Thursday November 19th
Being a disgrace was something this City side had been accused of at times in late 1998 – 13 defeats in 19 did not look pretty, and a freak 2-1 win against Manchester City would not change that. However, against Newcastle United, the reserves were applauded, going down 3-1. Lionel Perez and Albert were the big names on show, although Raguvald Soma was on trial with the Magpies, and he ended up playing five times for Norway. 907 fans turned out for the game, which saw Alcide play in defence. James Coppinger and Andreas Andersson combined for the first goal, David Burt added a second, Garry Brady a third, whilst Gavin Gordon netted a late consolation for the Imps.
All eyes were turning towards the weekend clash with Luton Town. They had already knocked Premier League Coventry City out of the League Cup, and then did the same with second-tier side Barnsley. Lennie Lawrence, the former Imps assistant, had them playing some wonderful football, with striker Phil Gray in red-hot form. However, fans were eager to see Reames’ new formation after the Cheltenham victory, and there was hope perhaps we could take something from the game.
Friday November 20th
Good news or not? After 106 outings for the Imps, Austin looked likely to leave, but he shunned Bristol City, despite a £400,000 deal being agreed, and instead lined up against Luton for appearance 107. Of course, City fans would be delighted at the outcome, but the money could have been a huge help during troubling times. Ultimately, Austin would leave the club for free at the end of the season, joining Barnsley.
Saturday November 21st
City went into the Lurton game rooted to the bottom of the table with 11 points from 17 matches, already seven from safety. Luton were pushing the top six, sitting eighth, but just two points off fifth. The Imps had Walling, Jason Barnett and Lee Philpott injured, and those two defenders were missing out on facing Gray, signed from Fortuna Sittard for £400,000, and with seven goals in nine matches. The whole Imps squad had just 16 from 17 games. It looked like a mismatch.
Instead, Reames’ City put up a spirited fight in a game that had plenty of green shoots for fans to be optimistic about. Almost 5,000 fans turned up to see Paul Smith go close for City, and Simon Davies foiled by Richardson. Gray, a constant menace, was then denied one-on-one with Richardson, as the game ebbed and flowed.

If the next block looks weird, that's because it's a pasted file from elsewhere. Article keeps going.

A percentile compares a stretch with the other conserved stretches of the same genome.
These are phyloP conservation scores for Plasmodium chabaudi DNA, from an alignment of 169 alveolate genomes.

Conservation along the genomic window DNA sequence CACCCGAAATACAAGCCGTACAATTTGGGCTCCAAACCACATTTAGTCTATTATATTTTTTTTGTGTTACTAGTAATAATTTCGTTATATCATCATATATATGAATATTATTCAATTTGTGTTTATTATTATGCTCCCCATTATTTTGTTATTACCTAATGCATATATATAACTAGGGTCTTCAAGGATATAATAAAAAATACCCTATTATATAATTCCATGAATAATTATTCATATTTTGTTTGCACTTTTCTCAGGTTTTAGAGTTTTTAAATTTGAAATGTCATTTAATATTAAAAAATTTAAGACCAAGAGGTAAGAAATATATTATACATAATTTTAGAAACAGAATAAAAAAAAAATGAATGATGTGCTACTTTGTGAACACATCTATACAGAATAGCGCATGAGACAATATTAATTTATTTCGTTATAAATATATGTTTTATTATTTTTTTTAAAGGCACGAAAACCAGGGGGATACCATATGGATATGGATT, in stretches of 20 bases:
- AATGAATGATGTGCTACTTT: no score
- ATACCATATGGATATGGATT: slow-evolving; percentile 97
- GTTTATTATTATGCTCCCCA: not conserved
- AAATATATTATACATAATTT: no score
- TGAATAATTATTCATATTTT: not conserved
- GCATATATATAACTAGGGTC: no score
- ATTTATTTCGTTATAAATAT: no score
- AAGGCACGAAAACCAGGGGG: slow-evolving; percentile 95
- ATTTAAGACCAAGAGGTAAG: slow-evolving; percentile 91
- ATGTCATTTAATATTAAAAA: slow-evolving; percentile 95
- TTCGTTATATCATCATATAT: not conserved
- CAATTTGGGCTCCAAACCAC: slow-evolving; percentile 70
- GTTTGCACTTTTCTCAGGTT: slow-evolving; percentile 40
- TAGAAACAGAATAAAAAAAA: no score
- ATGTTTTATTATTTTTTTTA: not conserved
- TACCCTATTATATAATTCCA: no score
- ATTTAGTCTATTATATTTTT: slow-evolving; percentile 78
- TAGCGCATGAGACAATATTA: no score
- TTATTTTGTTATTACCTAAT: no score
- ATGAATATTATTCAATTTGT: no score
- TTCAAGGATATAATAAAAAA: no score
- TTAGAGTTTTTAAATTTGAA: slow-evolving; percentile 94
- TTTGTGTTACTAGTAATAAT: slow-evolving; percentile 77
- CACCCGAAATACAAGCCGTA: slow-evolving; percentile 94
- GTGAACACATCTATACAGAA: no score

It was the Imps who drew first blood. Fleming whipped in a cross for Battersby, as he would in the FA Cup a few weeks later, but this time the striker headed it into the floor for Paul Smith. He smashed the ball past the Luton keeper from 14 yards with just five minutes to go before half time.
They say scoring just before halftime is good, but it wasn’t enough for City. Before referee Mark Cowburn blew on his whistle, the Hatters were level. It was a set piece that was City’s undoing, as it had been on multiple occasions during the season. A corner whipped in caused panic amongst the red shirts, and Gray made it eight goals in ten games from close range.
City came out with a spring in their step in the second half, and only a strong save from Kelvin Davis prevented Gavin Gordon giving City the lead. Mitchell Thomas then went close for the visitors, but Fleming was on hand to clear off the line with Richardson beaten. City might have been bottom, but it was hard to tell, and on 61 minutes, the Imps regained the lead. Paul Smith delivered the cross and Gavin McGowan, in his haste to stop a lurking striker from prodding in, smashed it into his own net. 2-1 City, and moments after it could have been 3-1, Thorpe firing wide from 20 yards. John Finnigan did the same five minutes later as City sought to claw back that deficit at the foot of the table.
Sadly, Luton got a leveller, and it was as easy as the first. A corner to the near post found sub Gary Doherty unmarked, and he headed home. Simple, and a carbon copy of two goals Stoke City had scored as they won at the Bank a few weeks earlier. Sean Evers could have won it in the third minute of injury time for the visitors, but Richardson made a crucial save to give City a point.
‘It is disappointing to concede two goals from set-pieces,” lamented Reames. “The second, especially, was bad defending.
“We are changing things around and the players are adjusting to those changes well,” he added.
He wasn’t wrong – City lost just seven of the next 21 matches, one of those against Second Division side Sunderland in the FA Cup – the only home defeat between Halloween and March 28th. Sadly, eight defeats in 12 at the end of the season saw us relegated.
That was the week that was November, 1998.